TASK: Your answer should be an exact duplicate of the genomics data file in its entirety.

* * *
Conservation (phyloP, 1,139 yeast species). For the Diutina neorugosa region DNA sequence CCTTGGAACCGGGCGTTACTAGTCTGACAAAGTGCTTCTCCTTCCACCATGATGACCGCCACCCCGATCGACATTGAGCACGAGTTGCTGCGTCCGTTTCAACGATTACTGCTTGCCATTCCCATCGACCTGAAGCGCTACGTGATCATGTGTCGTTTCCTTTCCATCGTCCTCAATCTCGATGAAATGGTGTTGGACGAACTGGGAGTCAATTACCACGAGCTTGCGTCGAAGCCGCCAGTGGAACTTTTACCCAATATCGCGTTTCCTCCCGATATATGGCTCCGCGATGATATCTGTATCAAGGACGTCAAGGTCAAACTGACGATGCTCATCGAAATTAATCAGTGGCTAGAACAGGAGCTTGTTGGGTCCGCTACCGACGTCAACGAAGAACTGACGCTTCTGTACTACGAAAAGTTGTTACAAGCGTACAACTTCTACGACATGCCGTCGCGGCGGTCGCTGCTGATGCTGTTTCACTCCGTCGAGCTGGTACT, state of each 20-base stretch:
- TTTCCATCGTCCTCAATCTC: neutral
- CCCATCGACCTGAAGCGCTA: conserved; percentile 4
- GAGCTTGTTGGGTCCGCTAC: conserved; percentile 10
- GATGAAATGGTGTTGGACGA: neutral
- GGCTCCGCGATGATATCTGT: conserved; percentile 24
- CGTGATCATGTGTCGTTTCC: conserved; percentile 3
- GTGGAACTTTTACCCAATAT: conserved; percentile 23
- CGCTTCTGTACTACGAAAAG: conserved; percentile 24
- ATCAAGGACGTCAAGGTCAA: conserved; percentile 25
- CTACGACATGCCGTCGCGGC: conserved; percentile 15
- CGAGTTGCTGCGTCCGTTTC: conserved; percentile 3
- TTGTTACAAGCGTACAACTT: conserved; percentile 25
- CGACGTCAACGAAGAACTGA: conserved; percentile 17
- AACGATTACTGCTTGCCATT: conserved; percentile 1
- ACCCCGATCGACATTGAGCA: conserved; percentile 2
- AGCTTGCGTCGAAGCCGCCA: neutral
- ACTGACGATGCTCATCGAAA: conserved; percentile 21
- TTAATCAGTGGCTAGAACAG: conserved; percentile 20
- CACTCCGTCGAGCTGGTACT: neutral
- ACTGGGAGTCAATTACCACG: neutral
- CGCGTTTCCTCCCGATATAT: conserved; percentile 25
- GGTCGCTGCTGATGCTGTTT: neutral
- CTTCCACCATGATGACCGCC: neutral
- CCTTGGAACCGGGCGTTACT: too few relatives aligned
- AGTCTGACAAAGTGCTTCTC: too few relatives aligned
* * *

Conservation (phyloP, 1,139 yeast species). For the Diutina neorugosa region DNA sequence CCTTGGAACCGGGCGTTACTAGTCTGACAAAGTGCTTCTCCTTCCACCATGATGACCGCCACCCCGATCGACATTGAGCACGAGTTGCTGCGTCCGTTTCAACGATTACTGCTTGCCATTCCCATCGACCTGAAGCGCTACGTGATCATGTGTCGTTTCCTTTCCATCGTCCTCAATCTCGATGAAATGGTGTTGGACGAACTGGGAGTCAATTACCACGAGCTTGCGTCGAAGCCGCCAGTGGAACTTTTACCCAATATCGCGTTTCCTCCCGATATATGGCTCCGCGATGATATCTGTATCAAGGACGTCAAGGTCAAACTGACGATGCTCATCGAAATTAATCAGTGGCTAGAACAGGAGCTTGTTGGGTCCGCTACCGACGTCAACGAAGAACTGACGCTTCTGTACTACGAAAAGTTGTTACAAGCGTACAACTTCTACGACATGCCGTCGCGGCGGTCGCTGCTGATGCTGTTTCACTCCGTCGAGCTGGTACT, state of each 20-base stretch:
- TTTCCATCGTCCTCAATCTC: neutral
- CCCATCGACCTGAAGCGCTA: conserved; percentile 4
- GAGCTTGTTGGGTCCGCTAC: conserved; percentile 10
- GATGAAATGGTGTTGGACGA: neutral
- GGCTCCGCGATGATATCTGT: conserved; percentile 24
- CGTGATCATGTGTCGTTTCC: conserved; percentile 3
- GTGGAACTTTTACCCAATAT: conserved; percentile 23
- CGCTTCTGTACTACGAAAAG: conserved; percentile 24
- ATCAAGGACGTCAAGGTCAA: conserved; percentile 25
- CTACGACATGCCGTCGCGGC: conserved; percentile 15
- CGAGTTGCTGCGTCCGTTTC: conserved; percentile 3
- TTGTTACAAGCGTACAACTT: conserved; percentile 25
- CGACGTCAACGAAGAACTGA: conserved; percentile 17
- AACGATTACTGCTTGCCATT: conserved; percentile 1
- ACCCCGATCGACATTGAGCA: conserved; percentile 2
- AGCTTGCGTCGAAGCCGCCA: neutral
- ACTGACGATGCTCATCGAAA: conserved; percentile 21
- TTAATCAGTGGCTAGAACAG: conserved; percentile 20
- CACTCCGTCGAGCTGGTACT: neutral
- ACTGGGAGTCAATTACCACG: neutral
- CGCGTTTCCTCCCGATATAT: conserved; percentile 25
- GGTCGCTGCTGATGCTGTTT: neutral
- CTTCCACCATGATGACCGCC: neutral
- CCTTGGAACCGGGCGTTACT: too few relatives aligned
- AGTCTGACAAAGTGCTTCTC: too few relatives aligned